Selkirk flood protection scheme project manager Conor Price has pledged that issues such as the crumbling wall in the town’s Corbylinn Road will be fixed this summer.
Mr Price also insisted that the issue, raised by Anthony Jackson at last week’s meeting of Selkirk’s community council, is nothing to worry about, saying: “Issues like this are to be expected on a £32m major and complex civil engineering project.
“We understand the local concerns, but we would like to highlight that there is no impact on the ability of the scheme’s new defences to provide its designed level of protection to property in Selkirk.
“This issue is with the natural stone cladding only. The reinforced concrete flood wall remains unaffected. The masonry at this location will be repointed this summer.
“The scheme has approximately 6.5 km of new flood walls and embankments, and this is just one of a number of minor issues that the project team is aiming to resolve at this time.”
Mr Price said that construction snagging and local reinstatement are yet to be completed.
Mr Jackson also told community councillors that the curves built into the banking of the Long Philip Burn are eroding.
However, Mr Price says that was always the plan.
He said: “Angles Field has been turned into a new park for the local area, but this space is foremost a part of the burn’s reinstated natural flood plain. It will hold flood waters in a controlled space during flood events and, furthermore, the burn was designed so that it would be capable of moving around within that space.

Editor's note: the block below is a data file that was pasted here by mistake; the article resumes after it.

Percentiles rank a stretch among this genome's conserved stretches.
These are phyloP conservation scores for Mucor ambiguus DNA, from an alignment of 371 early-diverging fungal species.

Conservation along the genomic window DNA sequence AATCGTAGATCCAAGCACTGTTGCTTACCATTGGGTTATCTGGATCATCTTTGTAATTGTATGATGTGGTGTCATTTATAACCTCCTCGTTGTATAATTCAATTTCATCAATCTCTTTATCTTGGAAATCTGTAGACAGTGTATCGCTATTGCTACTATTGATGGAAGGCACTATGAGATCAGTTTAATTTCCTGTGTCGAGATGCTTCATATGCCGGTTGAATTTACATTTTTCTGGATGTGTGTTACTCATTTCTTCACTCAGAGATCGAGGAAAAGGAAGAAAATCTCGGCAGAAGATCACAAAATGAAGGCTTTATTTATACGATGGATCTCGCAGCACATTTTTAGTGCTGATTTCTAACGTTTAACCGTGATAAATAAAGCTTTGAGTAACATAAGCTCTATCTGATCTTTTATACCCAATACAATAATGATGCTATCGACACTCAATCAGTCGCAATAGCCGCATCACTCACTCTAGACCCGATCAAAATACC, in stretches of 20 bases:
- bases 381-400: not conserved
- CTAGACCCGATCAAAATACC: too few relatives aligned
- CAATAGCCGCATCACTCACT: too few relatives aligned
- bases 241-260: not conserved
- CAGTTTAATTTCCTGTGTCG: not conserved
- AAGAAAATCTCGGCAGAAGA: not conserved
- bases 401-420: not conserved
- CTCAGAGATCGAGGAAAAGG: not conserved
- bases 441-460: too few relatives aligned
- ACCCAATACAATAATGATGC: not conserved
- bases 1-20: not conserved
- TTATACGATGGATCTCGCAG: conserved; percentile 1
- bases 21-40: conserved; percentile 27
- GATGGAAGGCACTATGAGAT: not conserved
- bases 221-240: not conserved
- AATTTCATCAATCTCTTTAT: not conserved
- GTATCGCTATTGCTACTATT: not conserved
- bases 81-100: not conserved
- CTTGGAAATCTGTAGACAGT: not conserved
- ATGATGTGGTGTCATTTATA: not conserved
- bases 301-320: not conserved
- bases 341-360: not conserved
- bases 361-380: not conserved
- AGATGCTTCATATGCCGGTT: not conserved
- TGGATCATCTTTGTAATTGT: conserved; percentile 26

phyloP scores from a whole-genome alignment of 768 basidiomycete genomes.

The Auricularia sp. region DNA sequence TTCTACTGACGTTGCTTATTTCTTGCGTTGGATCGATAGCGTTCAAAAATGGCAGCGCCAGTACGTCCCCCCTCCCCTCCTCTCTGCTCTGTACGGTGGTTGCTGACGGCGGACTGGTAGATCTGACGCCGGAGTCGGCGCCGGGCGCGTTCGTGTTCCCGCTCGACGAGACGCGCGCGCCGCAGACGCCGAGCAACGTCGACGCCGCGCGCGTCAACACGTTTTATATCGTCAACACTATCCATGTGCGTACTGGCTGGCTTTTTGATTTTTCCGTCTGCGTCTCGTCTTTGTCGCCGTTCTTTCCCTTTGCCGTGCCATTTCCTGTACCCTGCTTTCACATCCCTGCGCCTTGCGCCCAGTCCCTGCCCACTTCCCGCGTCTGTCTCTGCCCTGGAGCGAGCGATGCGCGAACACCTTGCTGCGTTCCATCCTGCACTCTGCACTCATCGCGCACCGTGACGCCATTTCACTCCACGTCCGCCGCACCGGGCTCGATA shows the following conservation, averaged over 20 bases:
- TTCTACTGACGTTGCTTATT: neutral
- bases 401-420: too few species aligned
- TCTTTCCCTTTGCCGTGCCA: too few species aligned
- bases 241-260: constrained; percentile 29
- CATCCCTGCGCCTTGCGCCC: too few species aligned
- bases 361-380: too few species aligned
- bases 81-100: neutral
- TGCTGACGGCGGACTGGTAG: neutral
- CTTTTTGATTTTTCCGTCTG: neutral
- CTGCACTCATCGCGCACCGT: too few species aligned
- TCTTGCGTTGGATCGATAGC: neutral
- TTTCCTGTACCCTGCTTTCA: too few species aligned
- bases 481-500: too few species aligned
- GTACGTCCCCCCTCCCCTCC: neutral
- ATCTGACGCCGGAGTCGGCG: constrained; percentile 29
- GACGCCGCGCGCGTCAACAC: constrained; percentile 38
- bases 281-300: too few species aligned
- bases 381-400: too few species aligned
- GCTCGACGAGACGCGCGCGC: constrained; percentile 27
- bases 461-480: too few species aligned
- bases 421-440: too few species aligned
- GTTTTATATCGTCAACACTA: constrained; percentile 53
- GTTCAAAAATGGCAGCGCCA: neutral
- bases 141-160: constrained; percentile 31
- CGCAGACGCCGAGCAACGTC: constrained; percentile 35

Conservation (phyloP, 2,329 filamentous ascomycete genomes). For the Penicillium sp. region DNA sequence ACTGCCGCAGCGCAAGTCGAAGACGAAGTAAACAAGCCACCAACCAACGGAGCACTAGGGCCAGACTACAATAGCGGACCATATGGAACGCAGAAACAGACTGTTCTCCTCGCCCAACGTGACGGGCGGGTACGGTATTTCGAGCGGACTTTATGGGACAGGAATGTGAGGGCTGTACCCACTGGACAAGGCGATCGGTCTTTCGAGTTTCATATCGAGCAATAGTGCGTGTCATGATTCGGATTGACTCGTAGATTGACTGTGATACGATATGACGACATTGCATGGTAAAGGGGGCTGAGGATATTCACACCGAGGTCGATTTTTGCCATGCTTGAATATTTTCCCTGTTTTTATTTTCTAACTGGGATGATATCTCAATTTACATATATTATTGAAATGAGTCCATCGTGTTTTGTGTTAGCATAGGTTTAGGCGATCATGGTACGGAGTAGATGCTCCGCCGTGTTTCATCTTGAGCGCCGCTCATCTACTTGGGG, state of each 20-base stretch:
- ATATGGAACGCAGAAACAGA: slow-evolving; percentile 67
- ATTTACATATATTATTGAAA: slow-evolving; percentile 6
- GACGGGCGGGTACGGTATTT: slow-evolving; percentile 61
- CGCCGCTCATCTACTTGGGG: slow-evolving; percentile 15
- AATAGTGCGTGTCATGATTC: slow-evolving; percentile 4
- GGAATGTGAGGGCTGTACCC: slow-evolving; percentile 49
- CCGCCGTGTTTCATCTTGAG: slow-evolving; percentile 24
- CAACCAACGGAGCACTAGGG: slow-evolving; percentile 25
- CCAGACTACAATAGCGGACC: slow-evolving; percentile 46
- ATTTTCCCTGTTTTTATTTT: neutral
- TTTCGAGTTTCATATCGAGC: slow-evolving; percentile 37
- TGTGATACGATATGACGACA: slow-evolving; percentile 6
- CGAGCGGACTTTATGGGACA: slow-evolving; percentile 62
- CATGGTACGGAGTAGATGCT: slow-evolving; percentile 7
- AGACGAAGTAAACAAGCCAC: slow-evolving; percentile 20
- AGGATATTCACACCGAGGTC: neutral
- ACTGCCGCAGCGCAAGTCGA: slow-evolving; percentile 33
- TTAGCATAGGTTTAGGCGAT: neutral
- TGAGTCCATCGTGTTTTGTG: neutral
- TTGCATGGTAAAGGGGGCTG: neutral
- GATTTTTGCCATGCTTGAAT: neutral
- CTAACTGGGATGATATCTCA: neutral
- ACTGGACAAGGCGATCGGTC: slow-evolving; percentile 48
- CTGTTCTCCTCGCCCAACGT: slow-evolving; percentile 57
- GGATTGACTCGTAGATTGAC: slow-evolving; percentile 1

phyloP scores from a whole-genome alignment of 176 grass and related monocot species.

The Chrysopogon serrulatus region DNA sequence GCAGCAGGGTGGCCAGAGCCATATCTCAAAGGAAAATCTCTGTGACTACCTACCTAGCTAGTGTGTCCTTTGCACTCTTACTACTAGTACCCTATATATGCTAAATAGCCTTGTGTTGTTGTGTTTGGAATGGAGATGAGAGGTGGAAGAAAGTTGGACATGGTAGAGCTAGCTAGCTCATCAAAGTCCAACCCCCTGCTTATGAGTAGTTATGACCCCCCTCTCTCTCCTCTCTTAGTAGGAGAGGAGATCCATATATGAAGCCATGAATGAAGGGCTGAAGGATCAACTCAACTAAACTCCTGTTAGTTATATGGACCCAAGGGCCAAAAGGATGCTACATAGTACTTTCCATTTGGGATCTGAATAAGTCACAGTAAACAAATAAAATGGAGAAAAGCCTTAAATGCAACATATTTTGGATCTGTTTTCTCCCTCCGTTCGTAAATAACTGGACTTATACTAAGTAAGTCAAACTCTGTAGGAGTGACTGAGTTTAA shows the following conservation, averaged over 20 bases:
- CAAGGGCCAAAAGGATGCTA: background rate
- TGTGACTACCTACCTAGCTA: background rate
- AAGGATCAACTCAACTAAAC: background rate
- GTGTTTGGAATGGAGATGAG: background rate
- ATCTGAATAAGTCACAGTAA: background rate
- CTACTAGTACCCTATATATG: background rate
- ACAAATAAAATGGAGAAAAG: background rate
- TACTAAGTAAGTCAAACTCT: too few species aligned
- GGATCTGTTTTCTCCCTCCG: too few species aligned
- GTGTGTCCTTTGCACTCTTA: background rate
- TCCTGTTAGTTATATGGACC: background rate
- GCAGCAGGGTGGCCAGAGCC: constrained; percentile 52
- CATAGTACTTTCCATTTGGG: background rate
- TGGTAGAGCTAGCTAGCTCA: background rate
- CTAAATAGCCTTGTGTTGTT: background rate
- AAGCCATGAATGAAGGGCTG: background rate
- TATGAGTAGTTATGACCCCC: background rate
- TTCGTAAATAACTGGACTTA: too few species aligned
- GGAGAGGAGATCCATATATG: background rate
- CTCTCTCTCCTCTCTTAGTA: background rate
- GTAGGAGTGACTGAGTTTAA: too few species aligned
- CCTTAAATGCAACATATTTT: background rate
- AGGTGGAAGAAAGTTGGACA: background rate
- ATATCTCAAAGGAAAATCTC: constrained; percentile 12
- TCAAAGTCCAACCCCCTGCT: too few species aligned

“This ensures that the field will absorb water during heavy rainfall and save neighbouring properties and roads from flooding.
“The restoration of the burn has also been commended by the Scottish Environment Protection Agency as an excellent design, and the scheme has been awarded a Saltire Award for its environmental engineering.
“The project team is delighted to see the constructed curves are breaking-up and that the burn is finding its own natural flow-paths through the space that was engineered.
“We hope this evolution from engineered restoration to natural river-burn corridor will continue over the coming years.”
Mr Price added: “It is worth noting that the scheme has already proven its worth by protecting various areas of Selkirk from flooding on a number of occasions since it was completed in December 2016, the latest being on January 24. Had the defences not been in place, areas of Bannerfield and Philiphaugh would have flooded.
“As well as protecting around 600 homes and businesses from major flood events, the Selkirk flood protection scheme has also provided various benefits for the local community, including the introduction of 6,000 metres of footpaths and parks and five footbridges which allow walkers and cyclists to explore Selkirkshire’s beautiful countryside.”